Photolysis of caged compounds requires pulses of high intensity of near UV light to uncage a sufficient amount of molecules in a short time. Various light sources can be used: a continuously operated mercury or xenon arc lamp controlled by a shutter and coupled to the epifluorescent port of the microscope, a Xenon flash lamp, a UV laser, and the recently developed high power UV light emitting diode (LED). Each type of light source has advantages and disadvantages according to the specific application and to the cost of the apparatus. Compared to a flash lamp, the continuously operated lamps have a lower light intensity and therefore the duration of light pulses controlled by a shutter needs to be increased up to several hundreds of ms to obtain a sufficient amount of uncaged molecules. UV lasers are very expensive. High power UV LEDs14 for flash photolysis are recently commercially available and could provide a good alternative to other methods. However, an advantage of flash lamps is that they have a broader emission spectrum than UV LEDs, allowing the use of several types of caged compounds with different spectral characteristics The main advantages to use a Xenon flash lamp for uncaging in our application are: a good time resolution, indeed the duration of the light pulse is about 1 ms; a broad UV spectrum that is suitable for photolysis of molecules with different photochemical properties; the possibility to choose the dimension of the light spot to illuminate the ciliary region; the possibility to easily select various light intensities6. Additionally, the Xenon flash-lamp has a reasonable cost, it is easily implemented in an electrophysiological set-up, and does not require a special maintenance.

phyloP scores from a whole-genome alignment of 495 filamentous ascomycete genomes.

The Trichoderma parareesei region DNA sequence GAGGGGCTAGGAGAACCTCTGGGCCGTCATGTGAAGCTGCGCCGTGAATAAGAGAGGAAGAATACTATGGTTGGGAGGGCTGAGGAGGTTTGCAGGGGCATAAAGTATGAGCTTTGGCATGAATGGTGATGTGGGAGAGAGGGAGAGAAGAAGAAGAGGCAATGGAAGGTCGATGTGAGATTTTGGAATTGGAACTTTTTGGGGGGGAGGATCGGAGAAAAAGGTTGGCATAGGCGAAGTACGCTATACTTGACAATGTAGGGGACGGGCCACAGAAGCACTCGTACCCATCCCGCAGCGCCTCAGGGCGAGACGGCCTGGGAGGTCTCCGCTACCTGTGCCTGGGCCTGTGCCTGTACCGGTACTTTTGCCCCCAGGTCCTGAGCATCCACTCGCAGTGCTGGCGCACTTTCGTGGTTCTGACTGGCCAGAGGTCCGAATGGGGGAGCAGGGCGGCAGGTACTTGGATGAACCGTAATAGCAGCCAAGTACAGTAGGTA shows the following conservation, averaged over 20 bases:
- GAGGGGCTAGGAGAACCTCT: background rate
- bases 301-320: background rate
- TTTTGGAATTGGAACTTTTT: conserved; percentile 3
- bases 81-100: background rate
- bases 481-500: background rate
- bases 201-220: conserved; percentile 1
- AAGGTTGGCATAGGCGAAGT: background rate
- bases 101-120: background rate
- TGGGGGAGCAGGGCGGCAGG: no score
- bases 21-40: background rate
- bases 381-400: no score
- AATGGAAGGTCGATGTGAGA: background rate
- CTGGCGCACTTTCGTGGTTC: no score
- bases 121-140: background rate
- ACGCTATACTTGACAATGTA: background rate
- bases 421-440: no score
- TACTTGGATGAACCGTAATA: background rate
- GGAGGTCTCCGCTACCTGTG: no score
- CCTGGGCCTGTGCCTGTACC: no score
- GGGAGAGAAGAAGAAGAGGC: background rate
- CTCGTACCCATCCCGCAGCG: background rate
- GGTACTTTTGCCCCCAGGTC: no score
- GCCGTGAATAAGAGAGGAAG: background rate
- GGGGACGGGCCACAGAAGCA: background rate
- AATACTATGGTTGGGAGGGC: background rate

No conflicts of interest declared.
|Adapter module flash lamp to microscope||Rapp OptoElectronic||FlashCube 70|
|Air table||TMC||MICRO-g 63-534|
|Digitizer||Axon Instruments||Digidata 1322A|
|Data Acquisition Software||Axon Instruments||pClamp 8|
|Data Analysis Software||WaveMetrics||Igor|
|Mirror for adapter module||Rapp OptoElectronic||M70/100|
|Electrode holder||Axon Instruments||1-HL-U|
|Faraday’s cage||Custom Made|
|Filter cube||Olympus Corporation||U-MWU||Excitation filter removed|
|Flash lamp||Rapp OptoElectronic||JML-C2|
|Forceps Dumont #55||World Precision Instruments, Inc.||14099|
|Glass capillaries||World Precision Instruments, Inc.||PG10165-4|
|Glass bottom dish||World Precision Instruments, Inc.||FD35-100|
|Illuminator||Olympus Corporation||Highlight 3100|
|Inverted microscope||Olympus Corporation||IX70|
|Micromanipulators||Luigs & Neumann||SM I|
|Micropipette Puller||Narishige International||PP-830|
|Neutral density filters||Omega Optical||varies|
|Objective 100X||Carl Zeiss, Inc.||Fluar 440285||Either Zeiss or Olympus|
|Objective 100X||Olympus Corporation||UPLFLN 100XOI2||Either Zeiss or Olympus|
|Optical UV shortpass filter||Rapp OptoElectronic||SP400|
|Patch-clamp amplifier||Axon Instruments||Axopatch 200B|
|Photo Diode Assembly||Rapp OptoElectronic||PDA|
|Quartz light guide||Rapp OptoElectronic||varies||We use 600 μm diameter|
|Silver wire||World Precision Instruments, Inc.||AGT1025|
|Silver ground pellet||Warner Instruments||64-1309|
|Xenon arc lamp||Rapp OptoElectronic||XBL-JML|
|Bovine serum albumin (BSA)||Sigma-Aldrich||A8806|
|CaCl2 standard solution 0.1 M||Fluka||21059|
|Caged Ca: DMNP-EDTA||Invitrogen||D6814|
|Concanavalin A type V (ConA)||Sigma-Aldrich||C7275|